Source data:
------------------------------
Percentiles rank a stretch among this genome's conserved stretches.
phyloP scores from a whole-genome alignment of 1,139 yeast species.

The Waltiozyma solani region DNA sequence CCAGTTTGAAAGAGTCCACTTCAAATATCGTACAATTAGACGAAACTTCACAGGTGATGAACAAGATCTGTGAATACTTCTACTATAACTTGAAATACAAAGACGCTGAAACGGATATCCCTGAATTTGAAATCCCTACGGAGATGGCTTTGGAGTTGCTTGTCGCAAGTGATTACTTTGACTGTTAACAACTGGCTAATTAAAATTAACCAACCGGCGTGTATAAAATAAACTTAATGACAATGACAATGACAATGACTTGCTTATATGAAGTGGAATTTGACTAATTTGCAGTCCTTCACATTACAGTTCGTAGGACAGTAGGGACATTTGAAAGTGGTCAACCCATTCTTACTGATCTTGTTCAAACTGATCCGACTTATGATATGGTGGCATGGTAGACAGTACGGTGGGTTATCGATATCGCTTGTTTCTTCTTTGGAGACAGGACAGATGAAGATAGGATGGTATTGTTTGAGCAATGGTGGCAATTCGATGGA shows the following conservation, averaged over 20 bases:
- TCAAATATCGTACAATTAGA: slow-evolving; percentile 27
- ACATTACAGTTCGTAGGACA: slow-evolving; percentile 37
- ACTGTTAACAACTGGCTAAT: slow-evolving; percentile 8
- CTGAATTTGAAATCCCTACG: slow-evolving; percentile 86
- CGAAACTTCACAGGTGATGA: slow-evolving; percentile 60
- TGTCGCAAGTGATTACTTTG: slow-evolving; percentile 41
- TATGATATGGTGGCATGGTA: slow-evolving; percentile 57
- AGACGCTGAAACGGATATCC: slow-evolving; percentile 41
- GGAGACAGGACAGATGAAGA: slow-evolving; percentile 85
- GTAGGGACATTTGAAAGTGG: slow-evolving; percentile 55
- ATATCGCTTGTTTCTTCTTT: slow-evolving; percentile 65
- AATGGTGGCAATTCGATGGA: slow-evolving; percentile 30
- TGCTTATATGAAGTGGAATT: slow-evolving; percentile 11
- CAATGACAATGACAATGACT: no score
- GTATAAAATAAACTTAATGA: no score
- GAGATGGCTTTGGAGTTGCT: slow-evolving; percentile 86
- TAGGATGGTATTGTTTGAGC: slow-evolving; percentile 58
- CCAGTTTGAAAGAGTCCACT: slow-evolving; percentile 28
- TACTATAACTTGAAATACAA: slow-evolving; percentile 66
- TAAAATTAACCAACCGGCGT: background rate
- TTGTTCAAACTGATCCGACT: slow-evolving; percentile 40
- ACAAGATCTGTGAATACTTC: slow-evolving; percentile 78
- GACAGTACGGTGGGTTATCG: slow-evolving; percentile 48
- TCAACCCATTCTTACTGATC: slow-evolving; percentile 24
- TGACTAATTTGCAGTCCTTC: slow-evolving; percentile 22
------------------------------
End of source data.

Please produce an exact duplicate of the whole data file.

Percentiles rank a stretch among this genome's conserved stretches.
phyloP scores from a whole-genome alignment of 1,139 yeast species.

The Waltiozyma solani region DNA sequence CCAGTTTGAAAGAGTCCACTTCAAATATCGTACAATTAGACGAAACTTCACAGGTGATGAACAAGATCTGTGAATACTTCTACTATAACTTGAAATACAAAGACGCTGAAACGGATATCCCTGAATTTGAAATCCCTACGGAGATGGCTTTGGAGTTGCTTGTCGCAAGTGATTACTTTGACTGTTAACAACTGGCTAATTAAAATTAACCAACCGGCGTGTATAAAATAAACTTAATGACAATGACAATGACAATGACTTGCTTATATGAAGTGGAATTTGACTAATTTGCAGTCCTTCACATTACAGTTCGTAGGACAGTAGGGACATTTGAAAGTGGTCAACCCATTCTTACTGATCTTGTTCAAACTGATCCGACTTATGATATGGTGGCATGGTAGACAGTACGGTGGGTTATCGATATCGCTTGTTTCTTCTTTGGAGACAGGACAGATGAAGATAGGATGGTATTGTTTGAGCAATGGTGGCAATTCGATGGA shows the following conservation, averaged over 20 bases:
- TCAAATATCGTACAATTAGA: slow-evolving; percentile 27
- ACATTACAGTTCGTAGGACA: slow-evolving; percentile 37
- ACTGTTAACAACTGGCTAAT: slow-evolving; percentile 8
- CTGAATTTGAAATCCCTACG: slow-evolving; percentile 86
- CGAAACTTCACAGGTGATGA: slow-evolving; percentile 60
- TGTCGCAAGTGATTACTTTG: slow-evolving; percentile 41
- TATGATATGGTGGCATGGTA: slow-evolving; percentile 57
- AGACGCTGAAACGGATATCC: slow-evolving; percentile 41
- GGAGACAGGACAGATGAAGA: slow-evolving; percentile 85
- GTAGGGACATTTGAAAGTGG: slow-evolving; percentile 55
- ATATCGCTTGTTTCTTCTTT: slow-evolving; percentile 65
- AATGGTGGCAATTCGATGGA: slow-evolving; percentile 30
- TGCTTATATGAAGTGGAATT: slow-evolving; percentile 11
- CAATGACAATGACAATGACT: no score
- GTATAAAATAAACTTAATGA: no score
- GAGATGGCTTTGGAGTTGCT: slow-evolving; percentile 86
- TAGGATGGTATTGTTTGAGC: slow-evolving; percentile 58
- CCAGTTTGAAAGAGTCCACT: slow-evolving; percentile 28
- TACTATAACTTGAAATACAA: slow-evolving; percentile 66
- TAAAATTAACCAACCGGCGT: background rate
- TTGTTCAAACTGATCCGACT: slow-evolving; percentile 40
- ACAAGATCTGTGAATACTTC: slow-evolving; percentile 78
- GACAGTACGGTGGGTTATCG: slow-evolving; percentile 48
- TCAACCCATTCTTACTGATC: slow-evolving; percentile 24
- TGACTAATTTGCAGTCCTTC: slow-evolving; percentile 22